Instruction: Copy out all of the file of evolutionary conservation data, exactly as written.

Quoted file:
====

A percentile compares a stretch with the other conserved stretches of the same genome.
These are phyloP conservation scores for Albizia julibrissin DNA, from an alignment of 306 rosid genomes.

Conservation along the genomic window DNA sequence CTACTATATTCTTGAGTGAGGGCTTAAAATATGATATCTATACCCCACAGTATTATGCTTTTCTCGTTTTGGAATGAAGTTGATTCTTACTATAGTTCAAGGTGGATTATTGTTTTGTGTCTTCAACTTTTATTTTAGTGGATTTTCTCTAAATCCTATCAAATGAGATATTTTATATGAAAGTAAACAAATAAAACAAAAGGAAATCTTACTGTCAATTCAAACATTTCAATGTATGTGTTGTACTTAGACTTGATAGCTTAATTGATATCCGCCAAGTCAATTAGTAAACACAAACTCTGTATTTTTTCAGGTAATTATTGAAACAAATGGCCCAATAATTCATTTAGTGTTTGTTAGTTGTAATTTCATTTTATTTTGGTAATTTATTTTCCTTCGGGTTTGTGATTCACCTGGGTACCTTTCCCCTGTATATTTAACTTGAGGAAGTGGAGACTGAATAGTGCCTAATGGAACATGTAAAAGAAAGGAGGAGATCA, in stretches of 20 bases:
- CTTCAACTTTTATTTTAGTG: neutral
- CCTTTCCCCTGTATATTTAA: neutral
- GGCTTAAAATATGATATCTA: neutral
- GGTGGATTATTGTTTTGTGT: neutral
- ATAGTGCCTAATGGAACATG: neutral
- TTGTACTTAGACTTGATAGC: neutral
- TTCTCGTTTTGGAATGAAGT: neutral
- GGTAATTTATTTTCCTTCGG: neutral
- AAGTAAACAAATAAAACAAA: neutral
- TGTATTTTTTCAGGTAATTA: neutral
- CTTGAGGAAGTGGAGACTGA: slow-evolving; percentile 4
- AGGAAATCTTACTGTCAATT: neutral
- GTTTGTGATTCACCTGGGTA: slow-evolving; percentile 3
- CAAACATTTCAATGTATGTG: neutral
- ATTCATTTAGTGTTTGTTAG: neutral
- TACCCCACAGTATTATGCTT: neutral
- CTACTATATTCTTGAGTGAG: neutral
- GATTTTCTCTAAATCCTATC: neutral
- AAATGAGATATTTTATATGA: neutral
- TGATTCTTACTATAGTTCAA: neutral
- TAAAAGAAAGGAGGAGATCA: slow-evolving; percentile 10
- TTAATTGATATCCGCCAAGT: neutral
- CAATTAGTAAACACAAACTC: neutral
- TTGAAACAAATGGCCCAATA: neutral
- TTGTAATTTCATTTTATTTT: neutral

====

A percentile compares a stretch with the other conserved stretches of the same genome.
These are phyloP conservation scores for Albizia julibrissin DNA, from an alignment of 306 rosid genomes.

Conservation along the genomic window DNA sequence CTACTATATTCTTGAGTGAGGGCTTAAAATATGATATCTATACCCCACAGTATTATGCTTTTCTCGTTTTGGAATGAAGTTGATTCTTACTATAGTTCAAGGTGGATTATTGTTTTGTGTCTTCAACTTTTATTTTAGTGGATTTTCTCTAAATCCTATCAAATGAGATATTTTATATGAAAGTAAACAAATAAAACAAAAGGAAATCTTACTGTCAATTCAAACATTTCAATGTATGTGTTGTACTTAGACTTGATAGCTTAATTGATATCCGCCAAGTCAATTAGTAAACACAAACTCTGTATTTTTTCAGGTAATTATTGAAACAAATGGCCCAATAATTCATTTAGTGTTTGTTAGTTGTAATTTCATTTTATTTTGGTAATTTATTTTCCTTCGGGTTTGTGATTCACCTGGGTACCTTTCCCCTGTATATTTAACTTGAGGAAGTGGAGACTGAATAGTGCCTAATGGAACATGTAAAAGAAAGGAGGAGATCA, in stretches of 20 bases:
- CTTCAACTTTTATTTTAGTG: neutral
- CCTTTCCCCTGTATATTTAA: neutral
- GGCTTAAAATATGATATCTA: neutral
- GGTGGATTATTGTTTTGTGT: neutral
- ATAGTGCCTAATGGAACATG: neutral
- TTGTACTTAGACTTGATAGC: neutral
- TTCTCGTTTTGGAATGAAGT: neutral
- GGTAATTTATTTTCCTTCGG: neutral
- AAGTAAACAAATAAAACAAA: neutral
- TGTATTTTTTCAGGTAATTA: neutral
- CTTGAGGAAGTGGAGACTGA: slow-evolving; percentile 4
- AGGAAATCTTACTGTCAATT: neutral
- GTTTGTGATTCACCTGGGTA: slow-evolving; percentile 3
- CAAACATTTCAATGTATGTG: neutral
- ATTCATTTAGTGTTTGTTAG: neutral
- TACCCCACAGTATTATGCTT: neutral
- CTACTATATTCTTGAGTGAG: neutral
- GATTTTCTCTAAATCCTATC: neutral
- AAATGAGATATTTTATATGA: neutral
- TGATTCTTACTATAGTTCAA: neutral
- TAAAAGAAAGGAGGAGATCA: slow-evolving; percentile 10
- TTAATTGATATCCGCCAAGT: neutral
- CAATTAGTAAACACAAACTC: neutral
- TTGAAACAAATGGCCCAATA: neutral
- TTGTAATTTCATTTTATTTT: neutral